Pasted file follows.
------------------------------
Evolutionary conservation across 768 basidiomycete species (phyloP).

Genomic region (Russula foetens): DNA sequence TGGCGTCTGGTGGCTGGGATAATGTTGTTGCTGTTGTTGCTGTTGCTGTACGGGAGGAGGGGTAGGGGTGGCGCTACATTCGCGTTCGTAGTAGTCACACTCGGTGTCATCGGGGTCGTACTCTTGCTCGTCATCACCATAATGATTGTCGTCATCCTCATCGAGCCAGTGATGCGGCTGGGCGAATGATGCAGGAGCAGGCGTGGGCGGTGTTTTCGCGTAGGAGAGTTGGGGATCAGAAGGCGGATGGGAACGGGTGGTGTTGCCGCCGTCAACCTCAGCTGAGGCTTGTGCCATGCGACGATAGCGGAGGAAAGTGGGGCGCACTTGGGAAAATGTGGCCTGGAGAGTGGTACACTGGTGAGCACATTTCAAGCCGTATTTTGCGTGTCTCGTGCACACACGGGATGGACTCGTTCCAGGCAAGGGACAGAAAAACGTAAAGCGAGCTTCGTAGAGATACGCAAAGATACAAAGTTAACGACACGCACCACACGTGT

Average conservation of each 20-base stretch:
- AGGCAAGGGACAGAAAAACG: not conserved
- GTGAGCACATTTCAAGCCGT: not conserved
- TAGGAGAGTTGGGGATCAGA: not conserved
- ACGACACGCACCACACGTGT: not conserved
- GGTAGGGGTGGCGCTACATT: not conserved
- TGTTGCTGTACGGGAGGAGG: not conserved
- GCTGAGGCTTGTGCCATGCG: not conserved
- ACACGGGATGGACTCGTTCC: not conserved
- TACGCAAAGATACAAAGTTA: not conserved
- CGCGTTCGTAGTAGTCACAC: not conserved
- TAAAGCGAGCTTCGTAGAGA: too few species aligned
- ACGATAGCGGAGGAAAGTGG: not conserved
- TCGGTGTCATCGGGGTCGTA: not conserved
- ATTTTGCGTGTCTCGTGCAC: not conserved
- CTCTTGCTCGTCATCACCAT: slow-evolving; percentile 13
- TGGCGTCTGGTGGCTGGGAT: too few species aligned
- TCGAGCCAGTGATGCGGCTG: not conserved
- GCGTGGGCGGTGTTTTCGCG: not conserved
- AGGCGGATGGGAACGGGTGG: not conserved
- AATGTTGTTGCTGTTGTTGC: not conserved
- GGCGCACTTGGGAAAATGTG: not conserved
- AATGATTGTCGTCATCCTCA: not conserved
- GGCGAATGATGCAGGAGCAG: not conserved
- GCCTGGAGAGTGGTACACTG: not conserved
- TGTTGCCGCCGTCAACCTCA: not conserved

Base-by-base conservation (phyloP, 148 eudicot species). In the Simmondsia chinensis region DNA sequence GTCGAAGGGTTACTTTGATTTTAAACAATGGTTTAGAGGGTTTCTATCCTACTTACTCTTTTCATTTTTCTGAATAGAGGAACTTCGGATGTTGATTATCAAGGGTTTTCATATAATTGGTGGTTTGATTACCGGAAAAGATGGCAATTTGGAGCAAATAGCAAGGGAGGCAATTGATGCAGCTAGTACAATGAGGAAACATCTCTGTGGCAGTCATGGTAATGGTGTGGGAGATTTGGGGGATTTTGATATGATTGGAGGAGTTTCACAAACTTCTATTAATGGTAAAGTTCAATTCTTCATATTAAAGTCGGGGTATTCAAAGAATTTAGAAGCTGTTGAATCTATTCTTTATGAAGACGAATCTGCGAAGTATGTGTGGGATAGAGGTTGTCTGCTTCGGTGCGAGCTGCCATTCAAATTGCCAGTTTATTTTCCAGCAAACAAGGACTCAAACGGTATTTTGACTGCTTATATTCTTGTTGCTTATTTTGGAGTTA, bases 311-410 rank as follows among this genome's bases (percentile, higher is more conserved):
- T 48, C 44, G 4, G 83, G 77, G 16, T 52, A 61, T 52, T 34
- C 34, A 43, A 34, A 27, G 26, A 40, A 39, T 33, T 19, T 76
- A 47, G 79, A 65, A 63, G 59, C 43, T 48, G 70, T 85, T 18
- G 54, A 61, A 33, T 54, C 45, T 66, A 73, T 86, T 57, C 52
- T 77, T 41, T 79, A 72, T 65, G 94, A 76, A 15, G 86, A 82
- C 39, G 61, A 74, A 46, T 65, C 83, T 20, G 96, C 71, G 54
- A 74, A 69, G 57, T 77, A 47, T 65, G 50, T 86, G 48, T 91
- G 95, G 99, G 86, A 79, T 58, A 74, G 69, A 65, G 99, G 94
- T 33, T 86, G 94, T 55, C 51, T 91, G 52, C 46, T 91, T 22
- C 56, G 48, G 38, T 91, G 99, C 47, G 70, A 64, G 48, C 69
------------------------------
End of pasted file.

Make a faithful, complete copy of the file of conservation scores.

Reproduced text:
Evolutionary conservation across 768 basidiomycete species (phyloP).

Genomic region (Russula foetens): DNA sequence TGGCGTCTGGTGGCTGGGATAATGTTGTTGCTGTTGTTGCTGTTGCTGTACGGGAGGAGGGGTAGGGGTGGCGCTACATTCGCGTTCGTAGTAGTCACACTCGGTGTCATCGGGGTCGTACTCTTGCTCGTCATCACCATAATGATTGTCGTCATCCTCATCGAGCCAGTGATGCGGCTGGGCGAATGATGCAGGAGCAGGCGTGGGCGGTGTTTTCGCGTAGGAGAGTTGGGGATCAGAAGGCGGATGGGAACGGGTGGTGTTGCCGCCGTCAACCTCAGCTGAGGCTTGTGCCATGCGACGATAGCGGAGGAAAGTGGGGCGCACTTGGGAAAATGTGGCCTGGAGAGTGGTACACTGGTGAGCACATTTCAAGCCGTATTTTGCGTGTCTCGTGCACACACGGGATGGACTCGTTCCAGGCAAGGGACAGAAAAACGTAAAGCGAGCTTCGTAGAGATACGCAAAGATACAAAGTTAACGACACGCACCACACGTGT

Average conservation of each 20-base stretch:
- AGGCAAGGGACAGAAAAACG: not conserved
- GTGAGCACATTTCAAGCCGT: not conserved
- TAGGAGAGTTGGGGATCAGA: not conserved
- ACGACACGCACCACACGTGT: not conserved
- GGTAGGGGTGGCGCTACATT: not conserved
- TGTTGCTGTACGGGAGGAGG: not conserved
- GCTGAGGCTTGTGCCATGCG: not conserved
- ACACGGGATGGACTCGTTCC: not conserved
- TACGCAAAGATACAAAGTTA: not conserved
- CGCGTTCGTAGTAGTCACAC: not conserved
- TAAAGCGAGCTTCGTAGAGA: too few species aligned
- ACGATAGCGGAGGAAAGTGG: not conserved
- TCGGTGTCATCGGGGTCGTA: not conserved
- ATTTTGCGTGTCTCGTGCAC: not conserved
- CTCTTGCTCGTCATCACCAT: slow-evolving; percentile 13
- TGGCGTCTGGTGGCTGGGAT: too few species aligned
- TCGAGCCAGTGATGCGGCTG: not conserved
- GCGTGGGCGGTGTTTTCGCG: not conserved
- AGGCGGATGGGAACGGGTGG: not conserved
- AATGTTGTTGCTGTTGTTGC: not conserved
- GGCGCACTTGGGAAAATGTG: not conserved
- AATGATTGTCGTCATCCTCA: not conserved
- GGCGAATGATGCAGGAGCAG: not conserved
- GCCTGGAGAGTGGTACACTG: not conserved
- TGTTGCCGCCGTCAACCTCA: not conserved

Base-by-base conservation (phyloP, 148 eudicot species). In the Simmondsia chinensis region DNA sequence GTCGAAGGGTTACTTTGATTTTAAACAATGGTTTAGAGGGTTTCTATCCTACTTACTCTTTTCATTTTTCTGAATAGAGGAACTTCGGATGTTGATTATCAAGGGTTTTCATATAATTGGTGGTTTGATTACCGGAAAAGATGGCAATTTGGAGCAAATAGCAAGGGAGGCAATTGATGCAGCTAGTACAATGAGGAAACATCTCTGTGGCAGTCATGGTAATGGTGTGGGAGATTTGGGGGATTTTGATATGATTGGAGGAGTTTCACAAACTTCTATTAATGGTAAAGTTCAATTCTTCATATTAAAGTCGGGGTATTCAAAGAATTTAGAAGCTGTTGAATCTATTCTTTATGAAGACGAATCTGCGAAGTATGTGTGGGATAGAGGTTGTCTGCTTCGGTGCGAGCTGCCATTCAAATTGCCAGTTTATTTTCCAGCAAACAAGGACTCAAACGGTATTTTGACTGCTTATATTCTTGTTGCTTATTTTGGAGTTA, bases 311-410 rank as follows among this genome's bases (percentile, higher is more conserved):
- T 48, C 44, G 4, G 83, G 77, G 16, T 52, A 61, T 52, T 34
- C 34, A 43, A 34, A 27, G 26, A 40, A 39, T 33, T 19, T 76
- A 47, G 79, A 65, A 63, G 59, C 43, T 48, G 70, T 85, T 18
- G 54, A 61, A 33, T 54, C 45, T 66, A 73, T 86, T 57, C 52
- T 77, T 41, T 79, A 72, T 65, G 94, A 76, A 15, G 86, A 82
- C 39, G 61, A 74, A 46, T 65, C 83, T 20, G 96, C 71, G 54
- A 74, A 69, G 57, T 77, A 47, T 65, G 50, T 86, G 48, T 91
- G 95, G 99, G 86, A 79, T 58, A 74, G 69, A 65, G 99, G 94
- T 33, T 86, G 94, T 55, C 51, T 91, G 52, C 46, T 91, T 22
- C 56, G 48, G 38, T 91, G 99, C 47, G 70, A 64, G 48, C 69